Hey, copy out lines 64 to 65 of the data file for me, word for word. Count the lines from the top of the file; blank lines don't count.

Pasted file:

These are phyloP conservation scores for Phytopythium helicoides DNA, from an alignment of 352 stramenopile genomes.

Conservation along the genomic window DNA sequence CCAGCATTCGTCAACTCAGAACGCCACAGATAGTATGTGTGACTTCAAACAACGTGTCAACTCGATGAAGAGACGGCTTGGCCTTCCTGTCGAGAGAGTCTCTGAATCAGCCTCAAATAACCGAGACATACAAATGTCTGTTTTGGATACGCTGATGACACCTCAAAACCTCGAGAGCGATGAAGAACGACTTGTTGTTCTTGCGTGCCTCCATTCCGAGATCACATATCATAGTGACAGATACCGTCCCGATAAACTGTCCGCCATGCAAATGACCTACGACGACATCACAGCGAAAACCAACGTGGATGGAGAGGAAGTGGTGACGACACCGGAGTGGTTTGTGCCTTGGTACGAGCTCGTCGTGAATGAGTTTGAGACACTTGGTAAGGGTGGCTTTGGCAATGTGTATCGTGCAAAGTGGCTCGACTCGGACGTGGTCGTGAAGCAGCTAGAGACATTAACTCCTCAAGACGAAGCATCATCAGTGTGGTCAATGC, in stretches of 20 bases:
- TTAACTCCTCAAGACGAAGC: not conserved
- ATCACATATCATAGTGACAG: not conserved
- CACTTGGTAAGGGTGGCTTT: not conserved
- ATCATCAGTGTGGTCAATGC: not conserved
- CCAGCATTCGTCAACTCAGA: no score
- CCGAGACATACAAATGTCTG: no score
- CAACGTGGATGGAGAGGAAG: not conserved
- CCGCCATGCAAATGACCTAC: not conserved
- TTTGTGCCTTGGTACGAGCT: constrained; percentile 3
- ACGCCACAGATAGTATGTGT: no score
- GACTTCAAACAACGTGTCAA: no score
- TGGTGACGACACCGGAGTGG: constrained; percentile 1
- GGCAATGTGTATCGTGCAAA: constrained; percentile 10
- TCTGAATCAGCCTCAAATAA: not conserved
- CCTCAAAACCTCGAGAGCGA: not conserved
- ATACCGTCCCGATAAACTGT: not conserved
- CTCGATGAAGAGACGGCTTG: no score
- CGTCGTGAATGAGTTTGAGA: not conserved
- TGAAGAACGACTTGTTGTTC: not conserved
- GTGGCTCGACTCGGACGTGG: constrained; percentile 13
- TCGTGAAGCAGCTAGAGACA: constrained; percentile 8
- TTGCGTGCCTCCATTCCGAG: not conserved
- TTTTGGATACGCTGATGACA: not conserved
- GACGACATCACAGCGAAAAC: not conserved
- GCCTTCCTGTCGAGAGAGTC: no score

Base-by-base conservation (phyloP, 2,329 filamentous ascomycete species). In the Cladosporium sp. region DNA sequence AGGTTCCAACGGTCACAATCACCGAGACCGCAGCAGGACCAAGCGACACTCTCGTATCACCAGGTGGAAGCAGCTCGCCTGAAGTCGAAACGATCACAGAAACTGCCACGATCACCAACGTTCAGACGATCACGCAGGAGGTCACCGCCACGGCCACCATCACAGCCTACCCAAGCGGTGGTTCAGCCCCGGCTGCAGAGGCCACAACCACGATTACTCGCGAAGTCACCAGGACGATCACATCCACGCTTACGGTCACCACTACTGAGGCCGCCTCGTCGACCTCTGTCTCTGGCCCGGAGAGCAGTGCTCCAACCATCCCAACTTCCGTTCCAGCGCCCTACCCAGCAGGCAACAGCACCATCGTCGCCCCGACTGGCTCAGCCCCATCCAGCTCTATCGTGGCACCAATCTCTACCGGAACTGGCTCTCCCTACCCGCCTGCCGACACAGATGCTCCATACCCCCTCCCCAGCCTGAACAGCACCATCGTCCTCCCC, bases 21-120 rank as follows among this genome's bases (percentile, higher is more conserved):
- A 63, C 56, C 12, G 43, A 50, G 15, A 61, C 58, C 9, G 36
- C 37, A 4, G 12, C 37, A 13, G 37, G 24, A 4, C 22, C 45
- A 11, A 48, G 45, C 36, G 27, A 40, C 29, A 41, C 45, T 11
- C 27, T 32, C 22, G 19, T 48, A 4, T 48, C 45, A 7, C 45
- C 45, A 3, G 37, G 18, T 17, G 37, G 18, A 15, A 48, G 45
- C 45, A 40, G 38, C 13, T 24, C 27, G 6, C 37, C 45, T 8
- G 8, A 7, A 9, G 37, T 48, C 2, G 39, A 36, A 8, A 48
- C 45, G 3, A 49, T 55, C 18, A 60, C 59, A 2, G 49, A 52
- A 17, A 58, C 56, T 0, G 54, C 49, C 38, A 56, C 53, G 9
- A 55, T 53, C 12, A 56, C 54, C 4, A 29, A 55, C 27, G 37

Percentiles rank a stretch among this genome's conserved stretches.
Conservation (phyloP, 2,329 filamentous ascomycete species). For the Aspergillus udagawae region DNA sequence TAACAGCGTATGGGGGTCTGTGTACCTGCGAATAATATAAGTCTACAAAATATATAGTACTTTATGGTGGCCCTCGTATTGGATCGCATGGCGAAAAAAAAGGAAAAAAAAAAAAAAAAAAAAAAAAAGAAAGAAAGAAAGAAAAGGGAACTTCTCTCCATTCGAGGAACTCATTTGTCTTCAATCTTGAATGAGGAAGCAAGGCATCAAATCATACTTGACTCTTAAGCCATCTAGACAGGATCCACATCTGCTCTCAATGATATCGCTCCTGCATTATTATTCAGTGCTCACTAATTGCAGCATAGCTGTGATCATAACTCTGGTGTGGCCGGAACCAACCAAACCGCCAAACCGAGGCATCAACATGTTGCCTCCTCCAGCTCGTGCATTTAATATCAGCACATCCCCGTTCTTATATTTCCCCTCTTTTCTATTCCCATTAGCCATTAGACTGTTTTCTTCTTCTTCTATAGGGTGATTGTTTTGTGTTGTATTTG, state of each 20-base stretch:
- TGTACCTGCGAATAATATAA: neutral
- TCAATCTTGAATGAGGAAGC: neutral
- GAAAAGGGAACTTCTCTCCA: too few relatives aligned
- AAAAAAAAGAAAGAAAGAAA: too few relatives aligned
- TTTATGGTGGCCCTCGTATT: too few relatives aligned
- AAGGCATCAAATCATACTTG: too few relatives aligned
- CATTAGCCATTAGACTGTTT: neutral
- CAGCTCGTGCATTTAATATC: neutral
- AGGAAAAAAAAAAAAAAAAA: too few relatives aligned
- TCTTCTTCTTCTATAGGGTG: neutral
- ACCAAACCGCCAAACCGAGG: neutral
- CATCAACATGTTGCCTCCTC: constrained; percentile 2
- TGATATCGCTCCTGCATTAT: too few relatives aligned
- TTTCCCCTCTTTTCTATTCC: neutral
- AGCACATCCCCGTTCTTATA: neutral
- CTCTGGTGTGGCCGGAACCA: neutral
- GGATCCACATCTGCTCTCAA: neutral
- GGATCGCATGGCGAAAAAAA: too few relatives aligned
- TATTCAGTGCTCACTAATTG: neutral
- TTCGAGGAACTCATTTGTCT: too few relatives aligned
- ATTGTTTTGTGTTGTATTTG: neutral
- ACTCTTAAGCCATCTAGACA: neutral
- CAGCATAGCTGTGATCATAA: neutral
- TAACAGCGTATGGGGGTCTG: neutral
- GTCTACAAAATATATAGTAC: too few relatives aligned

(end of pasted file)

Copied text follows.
- TAACAGCGTATGGGGGTCTG: neutral
- GTCTACAAAATATATAGTAC: too few relatives aligned